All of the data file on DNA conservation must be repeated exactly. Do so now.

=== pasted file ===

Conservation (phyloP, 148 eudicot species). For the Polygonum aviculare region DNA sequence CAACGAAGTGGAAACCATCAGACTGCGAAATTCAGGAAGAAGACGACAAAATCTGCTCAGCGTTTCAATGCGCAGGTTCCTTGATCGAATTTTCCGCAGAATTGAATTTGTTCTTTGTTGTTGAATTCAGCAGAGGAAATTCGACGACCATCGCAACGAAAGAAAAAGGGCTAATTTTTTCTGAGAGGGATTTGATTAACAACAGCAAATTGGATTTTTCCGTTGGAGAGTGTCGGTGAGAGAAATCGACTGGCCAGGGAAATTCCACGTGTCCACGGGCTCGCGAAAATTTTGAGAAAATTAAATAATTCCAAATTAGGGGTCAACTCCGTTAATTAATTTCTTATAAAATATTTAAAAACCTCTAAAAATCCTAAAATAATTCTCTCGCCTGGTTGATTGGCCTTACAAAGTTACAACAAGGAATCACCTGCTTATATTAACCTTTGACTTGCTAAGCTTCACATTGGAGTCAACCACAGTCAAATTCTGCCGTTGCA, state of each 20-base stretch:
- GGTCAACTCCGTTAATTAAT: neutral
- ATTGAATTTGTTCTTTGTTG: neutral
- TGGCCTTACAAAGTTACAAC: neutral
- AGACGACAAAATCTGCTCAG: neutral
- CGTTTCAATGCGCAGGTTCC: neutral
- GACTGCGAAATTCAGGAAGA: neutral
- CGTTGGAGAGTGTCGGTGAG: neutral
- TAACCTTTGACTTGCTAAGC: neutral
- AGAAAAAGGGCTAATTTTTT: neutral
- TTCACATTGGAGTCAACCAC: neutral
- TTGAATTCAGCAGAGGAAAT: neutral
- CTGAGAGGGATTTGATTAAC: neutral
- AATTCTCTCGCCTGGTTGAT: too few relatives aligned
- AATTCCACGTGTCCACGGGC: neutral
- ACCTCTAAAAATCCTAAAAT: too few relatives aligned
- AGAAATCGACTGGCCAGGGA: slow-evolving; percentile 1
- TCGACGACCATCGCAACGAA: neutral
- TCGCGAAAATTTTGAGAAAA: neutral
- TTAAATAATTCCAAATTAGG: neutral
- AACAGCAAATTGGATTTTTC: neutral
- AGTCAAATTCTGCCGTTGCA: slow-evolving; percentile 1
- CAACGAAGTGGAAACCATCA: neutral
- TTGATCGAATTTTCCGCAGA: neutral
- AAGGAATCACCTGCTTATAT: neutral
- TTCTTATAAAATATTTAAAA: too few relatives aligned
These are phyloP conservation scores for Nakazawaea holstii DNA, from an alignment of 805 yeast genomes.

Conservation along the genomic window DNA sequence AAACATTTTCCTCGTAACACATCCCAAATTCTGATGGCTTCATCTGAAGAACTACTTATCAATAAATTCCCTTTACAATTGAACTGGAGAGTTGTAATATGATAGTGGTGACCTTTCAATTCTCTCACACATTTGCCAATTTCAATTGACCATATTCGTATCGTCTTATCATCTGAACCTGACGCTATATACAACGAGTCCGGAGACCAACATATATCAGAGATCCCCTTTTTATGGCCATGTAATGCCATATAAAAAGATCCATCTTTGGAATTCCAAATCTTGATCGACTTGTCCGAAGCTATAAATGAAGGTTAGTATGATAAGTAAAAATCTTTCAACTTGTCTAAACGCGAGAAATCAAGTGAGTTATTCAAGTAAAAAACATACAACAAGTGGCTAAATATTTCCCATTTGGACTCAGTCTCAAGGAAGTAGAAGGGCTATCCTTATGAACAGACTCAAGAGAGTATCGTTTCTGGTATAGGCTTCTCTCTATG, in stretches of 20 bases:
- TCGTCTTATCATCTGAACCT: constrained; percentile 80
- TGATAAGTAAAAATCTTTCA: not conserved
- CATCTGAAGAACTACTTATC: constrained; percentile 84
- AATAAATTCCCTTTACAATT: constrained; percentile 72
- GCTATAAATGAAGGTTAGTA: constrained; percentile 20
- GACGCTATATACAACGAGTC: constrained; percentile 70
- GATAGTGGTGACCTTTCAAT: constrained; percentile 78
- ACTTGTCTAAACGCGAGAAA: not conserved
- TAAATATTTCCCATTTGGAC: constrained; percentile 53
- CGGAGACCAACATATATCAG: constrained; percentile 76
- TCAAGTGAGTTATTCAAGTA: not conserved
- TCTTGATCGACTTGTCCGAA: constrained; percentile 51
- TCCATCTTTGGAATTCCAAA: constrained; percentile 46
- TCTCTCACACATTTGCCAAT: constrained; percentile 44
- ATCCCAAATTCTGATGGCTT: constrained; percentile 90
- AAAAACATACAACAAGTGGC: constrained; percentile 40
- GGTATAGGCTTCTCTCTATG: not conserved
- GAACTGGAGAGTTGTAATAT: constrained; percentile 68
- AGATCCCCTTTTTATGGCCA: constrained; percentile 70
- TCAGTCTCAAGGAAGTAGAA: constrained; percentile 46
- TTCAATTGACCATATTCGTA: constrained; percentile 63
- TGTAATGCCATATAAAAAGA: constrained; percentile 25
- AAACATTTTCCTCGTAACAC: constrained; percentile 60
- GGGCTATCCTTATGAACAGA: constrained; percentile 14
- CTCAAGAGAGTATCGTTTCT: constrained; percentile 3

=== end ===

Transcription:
Conservation (phyloP, 148 eudicot species). For the Polygonum aviculare region DNA sequence CAACGAAGTGGAAACCATCAGACTGCGAAATTCAGGAAGAAGACGACAAAATCTGCTCAGCGTTTCAATGCGCAGGTTCCTTGATCGAATTTTCCGCAGAATTGAATTTGTTCTTTGTTGTTGAATTCAGCAGAGGAAATTCGACGACCATCGCAACGAAAGAAAAAGGGCTAATTTTTTCTGAGAGGGATTTGATTAACAACAGCAAATTGGATTTTTCCGTTGGAGAGTGTCGGTGAGAGAAATCGACTGGCCAGGGAAATTCCACGTGTCCACGGGCTCGCGAAAATTTTGAGAAAATTAAATAATTCCAAATTAGGGGTCAACTCCGTTAATTAATTTCTTATAAAATATTTAAAAACCTCTAAAAATCCTAAAATAATTCTCTCGCCTGGTTGATTGGCCTTACAAAGTTACAACAAGGAATCACCTGCTTATATTAACCTTTGACTTGCTAAGCTTCACATTGGAGTCAACCACAGTCAAATTCTGCCGTTGCA, state of each 20-base stretch:
- GGTCAACTCCGTTAATTAAT: neutral
- ATTGAATTTGTTCTTTGTTG: neutral
- TGGCCTTACAAAGTTACAAC: neutral
- AGACGACAAAATCTGCTCAG: neutral
- CGTTTCAATGCGCAGGTTCC: neutral
- GACTGCGAAATTCAGGAAGA: neutral
- CGTTGGAGAGTGTCGGTGAG: neutral
- TAACCTTTGACTTGCTAAGC: neutral
- AGAAAAAGGGCTAATTTTTT: neutral
- TTCACATTGGAGTCAACCAC: neutral
- TTGAATTCAGCAGAGGAAAT: neutral
- CTGAGAGGGATTTGATTAAC: neutral
- AATTCTCTCGCCTGGTTGAT: too few relatives aligned
- AATTCCACGTGTCCACGGGC: neutral
- ACCTCTAAAAATCCTAAAAT: too few relatives aligned
- AGAAATCGACTGGCCAGGGA: slow-evolving; percentile 1
- TCGACGACCATCGCAACGAA: neutral
- TCGCGAAAATTTTGAGAAAA: neutral
- TTAAATAATTCCAAATTAGG: neutral
- AACAGCAAATTGGATTTTTC: neutral
- AGTCAAATTCTGCCGTTGCA: slow-evolving; percentile 1
- CAACGAAGTGGAAACCATCA: neutral
- TTGATCGAATTTTCCGCAGA: neutral
- AAGGAATCACCTGCTTATAT: neutral
- TTCTTATAAAATATTTAAAA: too few relatives aligned
These are phyloP conservation scores for Nakazawaea holstii DNA, from an alignment of 805 yeast genomes.

Conservation along the genomic window DNA sequence AAACATTTTCCTCGTAACACATCCCAAATTCTGATGGCTTCATCTGAAGAACTACTTATCAATAAATTCCCTTTACAATTGAACTGGAGAGTTGTAATATGATAGTGGTGACCTTTCAATTCTCTCACACATTTGCCAATTTCAATTGACCATATTCGTATCGTCTTATCATCTGAACCTGACGCTATATACAACGAGTCCGGAGACCAACATATATCAGAGATCCCCTTTTTATGGCCATGTAATGCCATATAAAAAGATCCATCTTTGGAATTCCAAATCTTGATCGACTTGTCCGAAGCTATAAATGAAGGTTAGTATGATAAGTAAAAATCTTTCAACTTGTCTAAACGCGAGAAATCAAGTGAGTTATTCAAGTAAAAAACATACAACAAGTGGCTAAATATTTCCCATTTGGACTCAGTCTCAAGGAAGTAGAAGGGCTATCCTTATGAACAGACTCAAGAGAGTATCGTTTCTGGTATAGGCTTCTCTCTATG, in stretches of 20 bases:
- TCGTCTTATCATCTGAACCT: constrained; percentile 80
- TGATAAGTAAAAATCTTTCA: not conserved
- CATCTGAAGAACTACTTATC: constrained; percentile 84
- AATAAATTCCCTTTACAATT: constrained; percentile 72
- GCTATAAATGAAGGTTAGTA: constrained; percentile 20
- GACGCTATATACAACGAGTC: constrained; percentile 70
- GATAGTGGTGACCTTTCAAT: constrained; percentile 78
- ACTTGTCTAAACGCGAGAAA: not conserved
- TAAATATTTCCCATTTGGAC: constrained; percentile 53
- CGGAGACCAACATATATCAG: constrained; percentile 76
- TCAAGTGAGTTATTCAAGTA: not conserved
- TCTTGATCGACTTGTCCGAA: constrained; percentile 51
- TCCATCTTTGGAATTCCAAA: constrained; percentile 46
- TCTCTCACACATTTGCCAAT: constrained; percentile 44
- ATCCCAAATTCTGATGGCTT: constrained; percentile 90
- AAAAACATACAACAAGTGGC: constrained; percentile 40
- GGTATAGGCTTCTCTCTATG: not conserved
- GAACTGGAGAGTTGTAATAT: constrained; percentile 68
- AGATCCCCTTTTTATGGCCA: constrained; percentile 70
- TCAGTCTCAAGGAAGTAGAA: constrained; percentile 46
- TTCAATTGACCATATTCGTA: constrained; percentile 63
- TGTAATGCCATATAAAAAGA: constrained; percentile 25
- AAACATTTTCCTCGTAACAC: constrained; percentile 60
- GGGCTATCCTTATGAACAGA: constrained; percentile 14
- CTCAAGAGAGTATCGTTTCT: constrained; percentile 3